A few weeks ago, I gave a brief talk at the workshop “Asian Papers” at Dartmouth College, organized in part by my colleague and co-Mellon Fellow in Critical Bibliography, Holly Shaffer. The workshop was a welcome opportunity to start organizing some of my thoughts on the difficulty of applying Western descriptive bibliographic standards to the bibliography of the East Asian book. In line with the workshop topic, my presentation focused on the sorts of bibliographic information available from a close examination of paper.
One of the major bibliographic differences between European and East Asian paper in the early modern period is the presence of watermarks in the former. Watermarks are present in most pre-modern western paper. The earliest recorded reference to watermarks comes from the Perugia based jurist Bartolo da Sassoferrato (1314-57). He wrote:
Here there are many paper mills, and some of them produce better paper, although even here the skill of the worker is of considerable importance. And here each sheet of paper has its own watermark by which one can recognize the paper mill. Therefore, in this case the watermark should belong to the one to whom the mills itself belongs, no matter whether it remains in his possession by right of ownership or lease, or by any other title, wholly or in part, or even in bad faith. During the entire time in which he has possession of the mill, he cannot be prohibited from using the watermark…(source)
According to Sassoferrato, these watermarks allowed mills to trademark their products.
The production of watermarks is a simple process. Essentially, every piece of hand-made paper is marked with an impression of the screen which removed its wet pulp from water. Early European watermarks came from wire designs woven into mesh or wire screens. When the screen, with the deckle on top, was dipped into a vat of pulp, the resulting paper would have the impression of both the screen wires and the design. I had a chance to see this process last year, when visiting the last wind-powered paper mill in the Netherlands, De Schoolmeester in Westzaan. (The field-trip was part of a great conference organized by Megan Williams at the University of Groningen)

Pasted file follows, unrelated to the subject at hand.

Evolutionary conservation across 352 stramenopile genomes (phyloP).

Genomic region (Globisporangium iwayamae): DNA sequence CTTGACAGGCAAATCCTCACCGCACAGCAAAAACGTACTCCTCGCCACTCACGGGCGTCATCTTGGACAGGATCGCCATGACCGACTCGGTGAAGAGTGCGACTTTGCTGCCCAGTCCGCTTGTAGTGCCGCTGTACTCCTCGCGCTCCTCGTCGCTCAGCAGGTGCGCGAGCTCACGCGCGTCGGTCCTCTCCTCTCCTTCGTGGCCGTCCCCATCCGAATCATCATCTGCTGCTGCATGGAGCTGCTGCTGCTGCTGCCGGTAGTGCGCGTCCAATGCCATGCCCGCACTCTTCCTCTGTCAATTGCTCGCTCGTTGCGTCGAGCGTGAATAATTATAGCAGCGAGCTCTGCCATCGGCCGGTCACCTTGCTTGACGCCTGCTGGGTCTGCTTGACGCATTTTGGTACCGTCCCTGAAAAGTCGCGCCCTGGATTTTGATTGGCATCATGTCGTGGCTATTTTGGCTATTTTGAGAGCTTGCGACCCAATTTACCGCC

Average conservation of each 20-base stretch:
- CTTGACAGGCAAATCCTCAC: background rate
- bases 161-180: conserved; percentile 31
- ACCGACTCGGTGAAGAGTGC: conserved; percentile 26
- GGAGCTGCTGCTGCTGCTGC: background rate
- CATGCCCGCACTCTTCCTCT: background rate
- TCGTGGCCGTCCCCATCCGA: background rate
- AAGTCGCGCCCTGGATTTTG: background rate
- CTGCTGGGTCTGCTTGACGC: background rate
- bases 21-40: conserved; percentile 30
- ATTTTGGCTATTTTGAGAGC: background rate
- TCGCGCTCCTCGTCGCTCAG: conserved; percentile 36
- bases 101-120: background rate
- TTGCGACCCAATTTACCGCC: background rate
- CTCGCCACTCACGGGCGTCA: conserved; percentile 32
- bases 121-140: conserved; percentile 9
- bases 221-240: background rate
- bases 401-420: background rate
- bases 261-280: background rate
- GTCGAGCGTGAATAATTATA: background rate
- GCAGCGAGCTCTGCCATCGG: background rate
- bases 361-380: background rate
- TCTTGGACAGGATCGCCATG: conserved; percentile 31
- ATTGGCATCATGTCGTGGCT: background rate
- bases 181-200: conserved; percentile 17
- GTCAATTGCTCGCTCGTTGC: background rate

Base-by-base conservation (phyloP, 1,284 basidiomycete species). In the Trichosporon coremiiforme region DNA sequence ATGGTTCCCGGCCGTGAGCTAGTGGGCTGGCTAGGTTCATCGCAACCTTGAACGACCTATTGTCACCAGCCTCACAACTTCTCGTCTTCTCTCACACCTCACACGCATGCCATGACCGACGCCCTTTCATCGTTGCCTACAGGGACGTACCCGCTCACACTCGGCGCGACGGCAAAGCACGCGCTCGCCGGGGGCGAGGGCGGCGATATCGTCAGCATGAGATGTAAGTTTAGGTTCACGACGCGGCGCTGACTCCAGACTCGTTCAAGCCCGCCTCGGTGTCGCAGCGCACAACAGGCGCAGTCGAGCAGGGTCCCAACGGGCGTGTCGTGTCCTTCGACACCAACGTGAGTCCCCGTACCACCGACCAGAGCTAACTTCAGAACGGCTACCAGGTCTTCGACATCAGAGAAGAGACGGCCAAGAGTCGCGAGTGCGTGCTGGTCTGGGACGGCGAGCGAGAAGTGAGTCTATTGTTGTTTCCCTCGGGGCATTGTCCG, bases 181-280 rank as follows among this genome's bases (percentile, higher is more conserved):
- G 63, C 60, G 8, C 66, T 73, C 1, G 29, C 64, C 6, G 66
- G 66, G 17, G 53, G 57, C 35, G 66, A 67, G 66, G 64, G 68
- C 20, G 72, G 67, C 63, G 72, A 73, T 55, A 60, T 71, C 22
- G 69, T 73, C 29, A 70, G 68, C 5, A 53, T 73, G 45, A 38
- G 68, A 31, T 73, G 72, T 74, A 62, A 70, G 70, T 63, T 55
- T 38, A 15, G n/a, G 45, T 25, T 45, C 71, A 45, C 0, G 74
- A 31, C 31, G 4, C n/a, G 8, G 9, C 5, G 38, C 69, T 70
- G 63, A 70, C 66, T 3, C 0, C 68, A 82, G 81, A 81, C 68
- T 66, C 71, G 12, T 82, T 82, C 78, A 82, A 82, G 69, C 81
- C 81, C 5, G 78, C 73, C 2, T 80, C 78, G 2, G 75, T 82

While watermarks can be appreciated for their aesthetic appeal alone, they have also proven to be indispensable tools for bibliographers. Since each mill had its own watermarks, and since wires break and need to be repaired, careful analysis of watermarks has allowed bibliographers to narrow down the dates of editions, decide where something was printed, and observe other sorts of oddities that occur as paper moves through the printing press.
Scholars of the East Asian book don’t have anything quite like watermarks. In our field of bibliography, paper is rarely considered at all. When it is considered, people usually say something like printed on “rice paper.” This is wrong for all sorts of reasons, and I’ll write about it at some later date.
It wasn’t until a few years ago, when reading a wonderful blog post from the BL by Annabel Gallop, entitled “Malay manuscripts on Chinese paper,” that I even realized Chinese paper-makers stamped their paper.
(Seals of a Chinese supplier of paper, in a Javanese manuscript of Panji Angreni. British Library, MSS Jav 17, f.10v.)
Last year, while examining books in Japan, I found this:
After looking through many more books printed between 1550 and 1720, I noticed that longer books, those usually over two hundred pages, almost always have similar slivers of stamps. Who can even guess how many of these I’ve failed to ‘see’? The digitized books at the Harvard-Yenching Library have proved to be great sources for partial stamps. After seeing these stamps in so many places, I’ve belatedly started to collect them. I’ve also written to friends to let them know I’m on the prowl. One of them, Guillermo Ruiz-Stovel, Ph.D. candidate, UCLA, sent me several photos he took of materials in the Philippines.
Here is one nice example:
(1798. NAP, 6208 Aduana, f. 384v, photo graciously shared by Guillermo Ruiz-Stovel, Ph.D. candidate, UCLA)
The top stamp on the page shows that Chinese paper stamps were, like their European counterparts, part of paper firm’s attempts to control their brand. It reads:
“Recently there have been shameless sorts who have faked our branding of the “Double Children Seal.” All our patrons must remember that Changfa studios are the official distributors.”
In any case, between fragments and occasionally complete stamps, it seems that Chinese books actually do have something analogous to watermarks. They’re far rarer, they’re almost never complete, but they do exist. That means that we have to 1) collect examples from books that have stamps to see if they tell us anything (I’m certain they will), and 2) work them into bibliography.
So, if you see these, save them. Better yet, send them to me. I’ll work on raising money to get these things into some sort of database.
A few minutes after sharing this post, the wonderful Emily Mokros, University of Kentucky, wrote me about the research of Chang Pao-san 張寶三 from National Taiwan University. He seems to have done quite a bit of work on these stamps.